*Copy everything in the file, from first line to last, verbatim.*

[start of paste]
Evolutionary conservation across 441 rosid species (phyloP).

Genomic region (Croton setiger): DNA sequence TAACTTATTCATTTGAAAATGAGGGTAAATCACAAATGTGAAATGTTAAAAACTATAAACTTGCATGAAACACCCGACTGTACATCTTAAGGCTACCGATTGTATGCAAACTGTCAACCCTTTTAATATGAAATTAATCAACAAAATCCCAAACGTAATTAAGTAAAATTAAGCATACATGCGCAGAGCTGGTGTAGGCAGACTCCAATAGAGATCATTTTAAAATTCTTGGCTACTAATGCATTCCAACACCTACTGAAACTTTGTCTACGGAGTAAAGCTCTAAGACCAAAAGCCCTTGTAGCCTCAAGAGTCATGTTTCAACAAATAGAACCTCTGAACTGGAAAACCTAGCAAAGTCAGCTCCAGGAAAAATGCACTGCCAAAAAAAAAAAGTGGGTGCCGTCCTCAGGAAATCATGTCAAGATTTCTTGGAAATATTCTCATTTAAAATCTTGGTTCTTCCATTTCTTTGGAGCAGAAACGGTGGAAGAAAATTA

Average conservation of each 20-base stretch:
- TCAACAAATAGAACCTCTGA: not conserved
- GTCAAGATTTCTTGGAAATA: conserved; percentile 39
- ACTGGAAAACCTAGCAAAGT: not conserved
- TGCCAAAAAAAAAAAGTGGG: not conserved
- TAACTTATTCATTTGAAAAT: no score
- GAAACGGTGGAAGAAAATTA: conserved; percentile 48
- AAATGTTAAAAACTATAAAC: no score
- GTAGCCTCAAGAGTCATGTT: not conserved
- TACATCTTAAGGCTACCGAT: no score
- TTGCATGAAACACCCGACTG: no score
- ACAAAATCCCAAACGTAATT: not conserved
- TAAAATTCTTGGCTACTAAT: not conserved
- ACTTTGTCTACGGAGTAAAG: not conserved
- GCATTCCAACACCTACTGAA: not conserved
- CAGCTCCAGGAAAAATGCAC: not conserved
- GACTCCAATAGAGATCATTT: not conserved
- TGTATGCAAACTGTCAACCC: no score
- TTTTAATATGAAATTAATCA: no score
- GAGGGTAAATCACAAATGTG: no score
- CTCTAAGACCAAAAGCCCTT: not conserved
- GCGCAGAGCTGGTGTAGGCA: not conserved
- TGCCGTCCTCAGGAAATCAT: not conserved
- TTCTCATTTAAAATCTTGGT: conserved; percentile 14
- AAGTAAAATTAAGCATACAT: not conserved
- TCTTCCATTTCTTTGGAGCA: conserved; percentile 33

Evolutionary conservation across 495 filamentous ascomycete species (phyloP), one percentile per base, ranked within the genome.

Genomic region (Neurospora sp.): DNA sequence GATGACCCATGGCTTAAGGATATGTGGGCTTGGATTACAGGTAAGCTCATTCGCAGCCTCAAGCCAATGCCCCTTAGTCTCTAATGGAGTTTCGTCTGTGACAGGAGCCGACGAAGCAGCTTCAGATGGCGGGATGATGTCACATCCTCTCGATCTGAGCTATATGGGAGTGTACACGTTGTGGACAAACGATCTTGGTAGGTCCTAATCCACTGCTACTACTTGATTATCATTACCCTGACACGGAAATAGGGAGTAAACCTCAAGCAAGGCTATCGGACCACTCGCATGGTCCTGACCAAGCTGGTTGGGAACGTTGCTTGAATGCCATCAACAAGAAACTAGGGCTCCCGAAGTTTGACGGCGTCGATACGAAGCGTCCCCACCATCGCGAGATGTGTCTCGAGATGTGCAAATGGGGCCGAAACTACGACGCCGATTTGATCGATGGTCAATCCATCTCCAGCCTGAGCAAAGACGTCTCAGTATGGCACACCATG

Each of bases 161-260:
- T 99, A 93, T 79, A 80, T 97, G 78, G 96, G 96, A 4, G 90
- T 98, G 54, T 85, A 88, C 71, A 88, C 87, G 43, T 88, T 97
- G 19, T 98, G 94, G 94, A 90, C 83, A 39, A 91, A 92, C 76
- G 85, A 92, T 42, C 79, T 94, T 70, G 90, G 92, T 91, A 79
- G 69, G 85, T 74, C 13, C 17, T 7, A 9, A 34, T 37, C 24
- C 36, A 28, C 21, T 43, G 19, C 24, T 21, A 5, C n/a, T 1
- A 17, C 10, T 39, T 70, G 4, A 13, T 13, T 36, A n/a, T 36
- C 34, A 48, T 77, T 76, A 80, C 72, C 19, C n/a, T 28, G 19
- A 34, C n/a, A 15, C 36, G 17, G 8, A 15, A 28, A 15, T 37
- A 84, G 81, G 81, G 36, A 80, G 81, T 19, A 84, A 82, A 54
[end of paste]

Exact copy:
Evolutionary conservation across 441 rosid species (phyloP).

Genomic region (Croton setiger): DNA sequence TAACTTATTCATTTGAAAATGAGGGTAAATCACAAATGTGAAATGTTAAAAACTATAAACTTGCATGAAACACCCGACTGTACATCTTAAGGCTACCGATTGTATGCAAACTGTCAACCCTTTTAATATGAAATTAATCAACAAAATCCCAAACGTAATTAAGTAAAATTAAGCATACATGCGCAGAGCTGGTGTAGGCAGACTCCAATAGAGATCATTTTAAAATTCTTGGCTACTAATGCATTCCAACACCTACTGAAACTTTGTCTACGGAGTAAAGCTCTAAGACCAAAAGCCCTTGTAGCCTCAAGAGTCATGTTTCAACAAATAGAACCTCTGAACTGGAAAACCTAGCAAAGTCAGCTCCAGGAAAAATGCACTGCCAAAAAAAAAAAGTGGGTGCCGTCCTCAGGAAATCATGTCAAGATTTCTTGGAAATATTCTCATTTAAAATCTTGGTTCTTCCATTTCTTTGGAGCAGAAACGGTGGAAGAAAATTA

Average conservation of each 20-base stretch:
- TCAACAAATAGAACCTCTGA: not conserved
- GTCAAGATTTCTTGGAAATA: conserved; percentile 39
- ACTGGAAAACCTAGCAAAGT: not conserved
- TGCCAAAAAAAAAAAGTGGG: not conserved
- TAACTTATTCATTTGAAAAT: no score
- GAAACGGTGGAAGAAAATTA: conserved; percentile 48
- AAATGTTAAAAACTATAAAC: no score
- GTAGCCTCAAGAGTCATGTT: not conserved
- TACATCTTAAGGCTACCGAT: no score
- TTGCATGAAACACCCGACTG: no score
- ACAAAATCCCAAACGTAATT: not conserved
- TAAAATTCTTGGCTACTAAT: not conserved
- ACTTTGTCTACGGAGTAAAG: not conserved
- GCATTCCAACACCTACTGAA: not conserved
- CAGCTCCAGGAAAAATGCAC: not conserved
- GACTCCAATAGAGATCATTT: not conserved
- TGTATGCAAACTGTCAACCC: no score
- TTTTAATATGAAATTAATCA: no score
- GAGGGTAAATCACAAATGTG: no score
- CTCTAAGACCAAAAGCCCTT: not conserved
- GCGCAGAGCTGGTGTAGGCA: not conserved
- TGCCGTCCTCAGGAAATCAT: not conserved
- TTCTCATTTAAAATCTTGGT: conserved; percentile 14
- AAGTAAAATTAAGCATACAT: not conserved
- TCTTCCATTTCTTTGGAGCA: conserved; percentile 33

Evolutionary conservation across 495 filamentous ascomycete species (phyloP), one percentile per base, ranked within the genome.

Genomic region (Neurospora sp.): DNA sequence GATGACCCATGGCTTAAGGATATGTGGGCTTGGATTACAGGTAAGCTCATTCGCAGCCTCAAGCCAATGCCCCTTAGTCTCTAATGGAGTTTCGTCTGTGACAGGAGCCGACGAAGCAGCTTCAGATGGCGGGATGATGTCACATCCTCTCGATCTGAGCTATATGGGAGTGTACACGTTGTGGACAAACGATCTTGGTAGGTCCTAATCCACTGCTACTACTTGATTATCATTACCCTGACACGGAAATAGGGAGTAAACCTCAAGCAAGGCTATCGGACCACTCGCATGGTCCTGACCAAGCTGGTTGGGAACGTTGCTTGAATGCCATCAACAAGAAACTAGGGCTCCCGAAGTTTGACGGCGTCGATACGAAGCGTCCCCACCATCGCGAGATGTGTCTCGAGATGTGCAAATGGGGCCGAAACTACGACGCCGATTTGATCGATGGTCAATCCATCTCCAGCCTGAGCAAAGACGTCTCAGTATGGCACACCATG

Each of bases 161-260:
- T 99, A 93, T 79, A 80, T 97, G 78, G 96, G 96, A 4, G 90
- T 98, G 54, T 85, A 88, C 71, A 88, C 87, G 43, T 88, T 97
- G 19, T 98, G 94, G 94, A 90, C 83, A 39, A 91, A 92, C 76
- G 85, A 92, T 42, C 79, T 94, T 70, G 90, G 92, T 91, A 79
- G 69, G 85, T 74, C 13, C 17, T 7, A 9, A 34, T 37, C 24
- C 36, A 28, C 21, T 43, G 19, C 24, T 21, A 5, C n/a, T 1
- A 17, C 10, T 39, T 70, G 4, A 13, T 13, T 36, A n/a, T 36
- C 34, A 48, T 77, T 76, A 80, C 72, C 19, C n/a, T 28, G 19
- A 34, C n/a, A 15, C 36, G 17, G 8, A 15, A 28, A 15, T 37
- A 84, G 81, G 81, G 36, A 80, G 81, T 19, A 84, A 82, A 54